As you might expect, Skybirds tend to be rare nowadays, especially if you want one in good condition. Moreover, most Skybirds kits were assembled by relatively unskilled hands (sometimes by children) to varying qualities. And if the constructed models are hard to find, unmade kits are as rare as hens teeth! Most of the time, therefore, the collector has to be content with constructed models of indifferent quality.
This, in turn, prompts a question: how do you know if the models you possess are by Skybirds, and not another make? The name is often applied to wooden models of that era as a sort of catch-all description, but without cast-iron provenance or the original packaging, how can you be sure? To illustrate the problem, let’s take a look at a famous warplane of the Great War, the S.E.5.
Continue reading “Skybirds – Identification”
With Skybirds, we jump back to the 1930s, and what many consider to be the birth of aircraft kits. Yes, we are going vintage!
‘Skybirds’ was the name given to a range of aircraft kits produced by A.J.Holladay during 1932-46, with a hiatus from 1942-45 as materials were reserved for the war effort. The range was the brainchild of J.H.Stevens, a young designer and artist who designed them, drew the plans and illustrations, and wrote extensively on the subject of flight and aircraft. He has been credited with inventing, or at least establishing, the 1:72 scale which has been the mainstay of aircraft kits ever since (there will be more on this subject in a later story).
Continue reading “Skybirds – Introduction”
In 1973, Matchbox introduced two new ranges of aircraft to the market. The first has already been covered in these pages – plastic construction kits. The second was a range of diecast models, the Skybusters.
Continue reading “Matchbox Skybusters – Introduction”
The Big Planes
The last of the roughly 1:200 series of aircraft models that we have so far been examining was produced in 1960, and the range fairly quickly faded out of production. But after a short hiatus, the first new aircraft of what is generally called the Big Planes range was released in 1965, and this was followed over the next 10 years by another 15 models.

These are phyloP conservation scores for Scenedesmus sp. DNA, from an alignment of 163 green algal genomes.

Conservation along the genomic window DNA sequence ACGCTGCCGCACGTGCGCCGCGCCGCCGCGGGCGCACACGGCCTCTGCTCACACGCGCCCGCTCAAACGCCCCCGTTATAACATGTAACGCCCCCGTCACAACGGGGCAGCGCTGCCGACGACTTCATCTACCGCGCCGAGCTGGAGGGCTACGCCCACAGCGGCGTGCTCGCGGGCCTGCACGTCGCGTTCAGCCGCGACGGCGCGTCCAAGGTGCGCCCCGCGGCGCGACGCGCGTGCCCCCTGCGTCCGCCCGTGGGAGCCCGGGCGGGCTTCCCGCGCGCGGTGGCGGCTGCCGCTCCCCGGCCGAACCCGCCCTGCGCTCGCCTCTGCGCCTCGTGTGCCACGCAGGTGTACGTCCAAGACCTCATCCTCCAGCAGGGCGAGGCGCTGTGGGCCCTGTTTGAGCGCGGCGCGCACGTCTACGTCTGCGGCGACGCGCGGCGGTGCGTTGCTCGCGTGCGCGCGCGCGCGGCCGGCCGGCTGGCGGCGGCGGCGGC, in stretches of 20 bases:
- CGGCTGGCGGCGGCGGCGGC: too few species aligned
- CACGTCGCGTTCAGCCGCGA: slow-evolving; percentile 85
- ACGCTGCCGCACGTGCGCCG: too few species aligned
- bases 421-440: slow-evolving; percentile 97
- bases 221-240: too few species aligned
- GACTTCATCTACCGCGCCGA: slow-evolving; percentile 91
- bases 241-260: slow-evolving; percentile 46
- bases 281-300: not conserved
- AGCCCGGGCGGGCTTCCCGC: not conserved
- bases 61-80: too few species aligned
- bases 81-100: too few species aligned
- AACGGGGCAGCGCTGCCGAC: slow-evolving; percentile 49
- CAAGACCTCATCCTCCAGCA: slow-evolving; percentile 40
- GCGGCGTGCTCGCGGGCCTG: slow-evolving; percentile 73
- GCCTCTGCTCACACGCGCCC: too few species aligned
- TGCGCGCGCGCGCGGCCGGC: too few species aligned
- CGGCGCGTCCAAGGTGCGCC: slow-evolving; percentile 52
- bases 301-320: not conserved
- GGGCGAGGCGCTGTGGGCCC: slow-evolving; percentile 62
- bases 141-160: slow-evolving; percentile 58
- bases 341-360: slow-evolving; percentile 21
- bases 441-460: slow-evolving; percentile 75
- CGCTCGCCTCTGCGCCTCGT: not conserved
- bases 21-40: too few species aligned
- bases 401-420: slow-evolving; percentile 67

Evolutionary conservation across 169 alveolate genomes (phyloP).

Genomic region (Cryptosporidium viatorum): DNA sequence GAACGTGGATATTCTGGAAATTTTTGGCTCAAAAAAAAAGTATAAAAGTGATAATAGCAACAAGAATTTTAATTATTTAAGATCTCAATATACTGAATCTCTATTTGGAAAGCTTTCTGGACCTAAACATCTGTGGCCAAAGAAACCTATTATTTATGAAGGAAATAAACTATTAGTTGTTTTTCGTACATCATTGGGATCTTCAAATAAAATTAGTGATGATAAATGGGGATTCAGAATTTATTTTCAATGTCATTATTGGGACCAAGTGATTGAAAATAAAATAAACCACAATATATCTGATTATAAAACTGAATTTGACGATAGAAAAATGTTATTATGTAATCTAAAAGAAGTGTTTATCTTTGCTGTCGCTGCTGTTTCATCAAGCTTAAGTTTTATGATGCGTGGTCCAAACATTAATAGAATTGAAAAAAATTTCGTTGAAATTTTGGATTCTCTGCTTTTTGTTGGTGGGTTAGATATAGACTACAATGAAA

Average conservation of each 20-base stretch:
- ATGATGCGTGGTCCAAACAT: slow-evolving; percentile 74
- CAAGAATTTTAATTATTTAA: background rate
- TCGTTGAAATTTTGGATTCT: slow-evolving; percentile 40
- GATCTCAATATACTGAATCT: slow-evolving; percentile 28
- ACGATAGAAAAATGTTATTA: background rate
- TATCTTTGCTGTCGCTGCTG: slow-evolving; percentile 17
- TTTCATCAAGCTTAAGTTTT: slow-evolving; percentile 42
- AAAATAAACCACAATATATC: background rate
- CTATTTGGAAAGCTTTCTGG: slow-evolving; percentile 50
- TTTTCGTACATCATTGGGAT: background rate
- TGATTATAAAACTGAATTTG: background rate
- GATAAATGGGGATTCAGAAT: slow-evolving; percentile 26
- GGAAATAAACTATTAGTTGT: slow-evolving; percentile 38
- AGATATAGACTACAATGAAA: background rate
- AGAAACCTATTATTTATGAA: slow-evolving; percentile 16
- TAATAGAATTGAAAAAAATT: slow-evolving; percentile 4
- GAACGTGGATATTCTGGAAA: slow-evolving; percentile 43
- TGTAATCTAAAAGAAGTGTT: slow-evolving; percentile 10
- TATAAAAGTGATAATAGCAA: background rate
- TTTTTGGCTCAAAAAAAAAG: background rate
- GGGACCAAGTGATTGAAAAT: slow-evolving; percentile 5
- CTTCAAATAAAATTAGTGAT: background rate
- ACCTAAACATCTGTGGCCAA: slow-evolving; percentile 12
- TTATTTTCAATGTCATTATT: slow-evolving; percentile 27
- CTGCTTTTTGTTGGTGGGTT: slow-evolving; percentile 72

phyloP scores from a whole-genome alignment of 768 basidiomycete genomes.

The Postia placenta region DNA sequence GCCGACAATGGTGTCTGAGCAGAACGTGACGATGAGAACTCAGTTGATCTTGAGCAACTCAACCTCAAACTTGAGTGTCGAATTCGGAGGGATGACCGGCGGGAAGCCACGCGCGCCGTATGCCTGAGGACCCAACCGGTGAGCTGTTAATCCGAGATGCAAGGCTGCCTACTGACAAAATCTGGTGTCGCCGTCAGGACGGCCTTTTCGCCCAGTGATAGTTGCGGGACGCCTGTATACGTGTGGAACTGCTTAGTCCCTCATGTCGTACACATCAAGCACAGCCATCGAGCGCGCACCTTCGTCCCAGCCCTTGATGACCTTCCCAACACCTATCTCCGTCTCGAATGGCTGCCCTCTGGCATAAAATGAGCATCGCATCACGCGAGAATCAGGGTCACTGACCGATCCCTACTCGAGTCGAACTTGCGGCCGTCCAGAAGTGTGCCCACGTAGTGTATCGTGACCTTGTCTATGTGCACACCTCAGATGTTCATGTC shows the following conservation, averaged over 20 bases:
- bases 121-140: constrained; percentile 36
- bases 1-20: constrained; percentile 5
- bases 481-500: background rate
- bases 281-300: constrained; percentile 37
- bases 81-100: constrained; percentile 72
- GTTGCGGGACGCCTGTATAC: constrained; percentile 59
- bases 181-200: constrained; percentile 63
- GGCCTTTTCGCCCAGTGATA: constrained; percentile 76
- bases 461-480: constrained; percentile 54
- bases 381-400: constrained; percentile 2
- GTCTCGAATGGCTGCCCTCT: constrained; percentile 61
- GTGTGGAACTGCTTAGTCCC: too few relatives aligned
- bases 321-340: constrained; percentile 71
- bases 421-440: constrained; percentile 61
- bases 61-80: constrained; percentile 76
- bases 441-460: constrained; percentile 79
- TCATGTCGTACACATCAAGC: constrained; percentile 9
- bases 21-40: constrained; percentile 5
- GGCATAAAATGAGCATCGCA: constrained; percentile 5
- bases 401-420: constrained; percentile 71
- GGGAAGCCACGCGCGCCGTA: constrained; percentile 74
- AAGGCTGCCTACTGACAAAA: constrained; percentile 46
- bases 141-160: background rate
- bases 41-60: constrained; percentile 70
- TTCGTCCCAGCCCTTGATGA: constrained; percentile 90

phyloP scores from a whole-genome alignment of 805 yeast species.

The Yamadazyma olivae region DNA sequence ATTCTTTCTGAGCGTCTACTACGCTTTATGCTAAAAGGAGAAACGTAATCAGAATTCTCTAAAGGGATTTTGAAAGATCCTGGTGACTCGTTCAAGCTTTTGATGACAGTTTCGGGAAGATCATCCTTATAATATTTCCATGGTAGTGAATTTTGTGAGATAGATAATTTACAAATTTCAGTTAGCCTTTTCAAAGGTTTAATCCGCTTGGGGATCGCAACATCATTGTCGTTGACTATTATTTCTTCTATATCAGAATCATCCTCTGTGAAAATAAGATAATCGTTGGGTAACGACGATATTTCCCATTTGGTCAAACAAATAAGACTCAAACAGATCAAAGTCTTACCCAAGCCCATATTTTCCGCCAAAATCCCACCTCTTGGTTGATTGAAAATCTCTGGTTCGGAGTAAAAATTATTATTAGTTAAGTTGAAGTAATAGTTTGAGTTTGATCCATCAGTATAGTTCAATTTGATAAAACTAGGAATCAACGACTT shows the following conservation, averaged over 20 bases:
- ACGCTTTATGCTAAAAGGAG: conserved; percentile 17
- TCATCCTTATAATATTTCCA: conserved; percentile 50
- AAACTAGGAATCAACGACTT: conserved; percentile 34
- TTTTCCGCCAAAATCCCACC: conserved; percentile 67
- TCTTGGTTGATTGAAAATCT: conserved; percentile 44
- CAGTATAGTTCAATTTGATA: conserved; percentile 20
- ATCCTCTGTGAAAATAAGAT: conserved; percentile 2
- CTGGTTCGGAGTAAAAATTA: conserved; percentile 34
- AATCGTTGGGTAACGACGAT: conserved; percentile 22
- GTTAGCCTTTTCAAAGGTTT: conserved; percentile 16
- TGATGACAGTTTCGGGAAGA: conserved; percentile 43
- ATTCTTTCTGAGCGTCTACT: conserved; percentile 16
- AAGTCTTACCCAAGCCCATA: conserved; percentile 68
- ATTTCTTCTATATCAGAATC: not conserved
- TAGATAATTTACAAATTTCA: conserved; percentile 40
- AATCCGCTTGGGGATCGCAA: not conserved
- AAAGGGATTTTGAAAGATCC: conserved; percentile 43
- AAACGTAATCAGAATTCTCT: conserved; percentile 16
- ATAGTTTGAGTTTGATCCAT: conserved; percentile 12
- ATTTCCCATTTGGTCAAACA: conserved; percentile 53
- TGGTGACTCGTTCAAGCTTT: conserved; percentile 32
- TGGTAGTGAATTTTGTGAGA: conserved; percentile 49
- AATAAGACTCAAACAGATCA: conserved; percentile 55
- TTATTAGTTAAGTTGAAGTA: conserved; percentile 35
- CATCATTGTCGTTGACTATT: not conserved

Continue reading “Dinky Aircraft – Big Planes”
The French Connection
We have seen elsewhere on Fighting Toy Stories how the French output of Dinky military vehicles added an interesting set of models to the British selection. Is the same true for the aircraft?
Continue reading “Dinky Aircraft – France”
For the most part, the aircraft models produced by Dinky were impressive and desirable miniatures. But they were also toys, so how would you play with them?
Continue reading “Dinky Aircraft – Gliding Game”
When manufacturers release kits of contemporary subjects, they usually represent the version currently in service. Sometimes, in the haste to release a kit of a new subject then in development, they have to base their research on prototypes. This can pose a problem of accuracy if the subsequent production version differs to any great degree. But even an accurate kit can find itself left behind if the subject it models is upgraded and visually altered during its service lifetime, as often happens with successful aircraft. What does a manufacturer do in this situation?
Continue reading “Matchbox Aircraft Kits – Updating”